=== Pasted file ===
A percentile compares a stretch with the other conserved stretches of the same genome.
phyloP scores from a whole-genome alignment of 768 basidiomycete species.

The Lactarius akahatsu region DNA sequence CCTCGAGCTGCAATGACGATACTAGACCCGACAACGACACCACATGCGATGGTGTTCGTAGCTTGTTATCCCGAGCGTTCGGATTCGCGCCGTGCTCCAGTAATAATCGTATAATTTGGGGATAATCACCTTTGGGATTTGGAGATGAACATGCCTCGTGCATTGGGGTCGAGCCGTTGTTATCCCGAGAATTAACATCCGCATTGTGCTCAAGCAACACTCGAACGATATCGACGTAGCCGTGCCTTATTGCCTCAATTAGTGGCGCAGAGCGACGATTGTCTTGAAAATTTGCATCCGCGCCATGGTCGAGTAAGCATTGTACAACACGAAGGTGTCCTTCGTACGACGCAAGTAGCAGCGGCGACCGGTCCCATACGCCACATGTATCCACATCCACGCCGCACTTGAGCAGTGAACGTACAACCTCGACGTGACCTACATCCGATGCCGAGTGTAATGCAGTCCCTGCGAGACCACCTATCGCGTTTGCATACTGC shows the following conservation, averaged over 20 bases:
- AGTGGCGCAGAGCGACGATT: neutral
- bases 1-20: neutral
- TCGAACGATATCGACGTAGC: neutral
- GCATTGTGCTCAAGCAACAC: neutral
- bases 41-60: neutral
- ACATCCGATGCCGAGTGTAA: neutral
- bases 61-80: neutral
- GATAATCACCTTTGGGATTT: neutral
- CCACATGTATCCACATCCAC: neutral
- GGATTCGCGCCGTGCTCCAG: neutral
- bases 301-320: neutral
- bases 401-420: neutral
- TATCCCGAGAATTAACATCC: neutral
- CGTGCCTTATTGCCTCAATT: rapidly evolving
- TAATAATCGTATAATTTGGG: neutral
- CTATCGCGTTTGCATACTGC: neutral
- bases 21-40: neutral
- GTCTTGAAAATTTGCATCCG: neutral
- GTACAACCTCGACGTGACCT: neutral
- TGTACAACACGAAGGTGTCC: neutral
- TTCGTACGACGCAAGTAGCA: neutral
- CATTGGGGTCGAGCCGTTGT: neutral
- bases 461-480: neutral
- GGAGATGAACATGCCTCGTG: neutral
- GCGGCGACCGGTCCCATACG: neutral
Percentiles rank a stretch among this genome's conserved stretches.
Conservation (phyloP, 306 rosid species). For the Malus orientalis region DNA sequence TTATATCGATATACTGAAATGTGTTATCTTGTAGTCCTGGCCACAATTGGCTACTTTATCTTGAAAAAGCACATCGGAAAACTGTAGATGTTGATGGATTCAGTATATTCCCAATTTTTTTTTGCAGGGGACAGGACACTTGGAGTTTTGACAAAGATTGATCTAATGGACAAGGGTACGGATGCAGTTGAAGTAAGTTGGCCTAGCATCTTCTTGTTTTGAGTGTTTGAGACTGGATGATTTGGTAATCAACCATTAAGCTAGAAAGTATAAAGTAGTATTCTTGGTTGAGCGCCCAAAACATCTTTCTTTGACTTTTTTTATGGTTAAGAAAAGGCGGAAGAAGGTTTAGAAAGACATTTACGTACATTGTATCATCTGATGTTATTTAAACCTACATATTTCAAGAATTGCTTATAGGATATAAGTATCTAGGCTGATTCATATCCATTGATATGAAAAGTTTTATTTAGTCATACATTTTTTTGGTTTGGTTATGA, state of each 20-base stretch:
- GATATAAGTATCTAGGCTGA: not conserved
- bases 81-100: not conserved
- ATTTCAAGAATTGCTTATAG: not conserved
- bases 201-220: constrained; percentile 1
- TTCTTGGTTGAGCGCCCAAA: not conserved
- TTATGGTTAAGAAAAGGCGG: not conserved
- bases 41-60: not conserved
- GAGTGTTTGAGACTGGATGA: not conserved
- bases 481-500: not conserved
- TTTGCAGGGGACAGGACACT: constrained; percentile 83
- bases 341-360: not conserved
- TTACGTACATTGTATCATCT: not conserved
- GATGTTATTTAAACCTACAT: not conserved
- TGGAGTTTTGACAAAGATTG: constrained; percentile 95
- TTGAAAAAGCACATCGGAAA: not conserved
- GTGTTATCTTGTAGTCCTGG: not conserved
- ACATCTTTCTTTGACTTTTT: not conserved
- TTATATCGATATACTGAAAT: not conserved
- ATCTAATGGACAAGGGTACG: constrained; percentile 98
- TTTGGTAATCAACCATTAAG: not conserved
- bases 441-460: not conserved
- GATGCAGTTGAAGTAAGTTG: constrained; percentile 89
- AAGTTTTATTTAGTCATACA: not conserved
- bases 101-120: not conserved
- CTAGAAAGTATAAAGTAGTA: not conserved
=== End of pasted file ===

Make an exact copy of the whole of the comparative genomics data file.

A percentile compares a stretch with the other conserved stretches of the same genome.
phyloP scores from a whole-genome alignment of 768 basidiomycete species.

The Lactarius akahatsu region DNA sequence CCTCGAGCTGCAATGACGATACTAGACCCGACAACGACACCACATGCGATGGTGTTCGTAGCTTGTTATCCCGAGCGTTCGGATTCGCGCCGTGCTCCAGTAATAATCGTATAATTTGGGGATAATCACCTTTGGGATTTGGAGATGAACATGCCTCGTGCATTGGGGTCGAGCCGTTGTTATCCCGAGAATTAACATCCGCATTGTGCTCAAGCAACACTCGAACGATATCGACGTAGCCGTGCCTTATTGCCTCAATTAGTGGCGCAGAGCGACGATTGTCTTGAAAATTTGCATCCGCGCCATGGTCGAGTAAGCATTGTACAACACGAAGGTGTCCTTCGTACGACGCAAGTAGCAGCGGCGACCGGTCCCATACGCCACATGTATCCACATCCACGCCGCACTTGAGCAGTGAACGTACAACCTCGACGTGACCTACATCCGATGCCGAGTGTAATGCAGTCCCTGCGAGACCACCTATCGCGTTTGCATACTGC shows the following conservation, averaged over 20 bases:
- AGTGGCGCAGAGCGACGATT: neutral
- bases 1-20: neutral
- TCGAACGATATCGACGTAGC: neutral
- GCATTGTGCTCAAGCAACAC: neutral
- bases 41-60: neutral
- ACATCCGATGCCGAGTGTAA: neutral
- bases 61-80: neutral
- GATAATCACCTTTGGGATTT: neutral
- CCACATGTATCCACATCCAC: neutral
- GGATTCGCGCCGTGCTCCAG: neutral
- bases 301-320: neutral
- bases 401-420: neutral
- TATCCCGAGAATTAACATCC: neutral
- CGTGCCTTATTGCCTCAATT: rapidly evolving
- TAATAATCGTATAATTTGGG: neutral
- CTATCGCGTTTGCATACTGC: neutral
- bases 21-40: neutral
- GTCTTGAAAATTTGCATCCG: neutral
- GTACAACCTCGACGTGACCT: neutral
- TGTACAACACGAAGGTGTCC: neutral
- TTCGTACGACGCAAGTAGCA: neutral
- CATTGGGGTCGAGCCGTTGT: neutral
- bases 461-480: neutral
- GGAGATGAACATGCCTCGTG: neutral
- GCGGCGACCGGTCCCATACG: neutral
Percentiles rank a stretch among this genome's conserved stretches.
Conservation (phyloP, 306 rosid species). For the Malus orientalis region DNA sequence TTATATCGATATACTGAAATGTGTTATCTTGTAGTCCTGGCCACAATTGGCTACTTTATCTTGAAAAAGCACATCGGAAAACTGTAGATGTTGATGGATTCAGTATATTCCCAATTTTTTTTTGCAGGGGACAGGACACTTGGAGTTTTGACAAAGATTGATCTAATGGACAAGGGTACGGATGCAGTTGAAGTAAGTTGGCCTAGCATCTTCTTGTTTTGAGTGTTTGAGACTGGATGATTTGGTAATCAACCATTAAGCTAGAAAGTATAAAGTAGTATTCTTGGTTGAGCGCCCAAAACATCTTTCTTTGACTTTTTTTATGGTTAAGAAAAGGCGGAAGAAGGTTTAGAAAGACATTTACGTACATTGTATCATCTGATGTTATTTAAACCTACATATTTCAAGAATTGCTTATAGGATATAAGTATCTAGGCTGATTCATATCCATTGATATGAAAAGTTTTATTTAGTCATACATTTTTTTGGTTTGGTTATGA, state of each 20-base stretch:
- GATATAAGTATCTAGGCTGA: not conserved
- bases 81-100: not conserved
- ATTTCAAGAATTGCTTATAG: not conserved
- bases 201-220: constrained; percentile 1
- TTCTTGGTTGAGCGCCCAAA: not conserved
- TTATGGTTAAGAAAAGGCGG: not conserved
- bases 41-60: not conserved
- GAGTGTTTGAGACTGGATGA: not conserved
- bases 481-500: not conserved
- TTTGCAGGGGACAGGACACT: constrained; percentile 83
- bases 341-360: not conserved
- TTACGTACATTGTATCATCT: not conserved
- GATGTTATTTAAACCTACAT: not conserved
- TGGAGTTTTGACAAAGATTG: constrained; percentile 95
- TTGAAAAAGCACATCGGAAA: not conserved
- GTGTTATCTTGTAGTCCTGG: not conserved
- ACATCTTTCTTTGACTTTTT: not conserved
- TTATATCGATATACTGAAAT: not conserved
- ATCTAATGGACAAGGGTACG: constrained; percentile 98
- TTTGGTAATCAACCATTAAG: not conserved
- bases 441-460: not conserved
- GATGCAGTTGAAGTAAGTTG: constrained; percentile 89
- AAGTTTTATTTAGTCATACA: not conserved
- bases 101-120: not conserved
- CTAGAAAGTATAAAGTAGTA: not conserved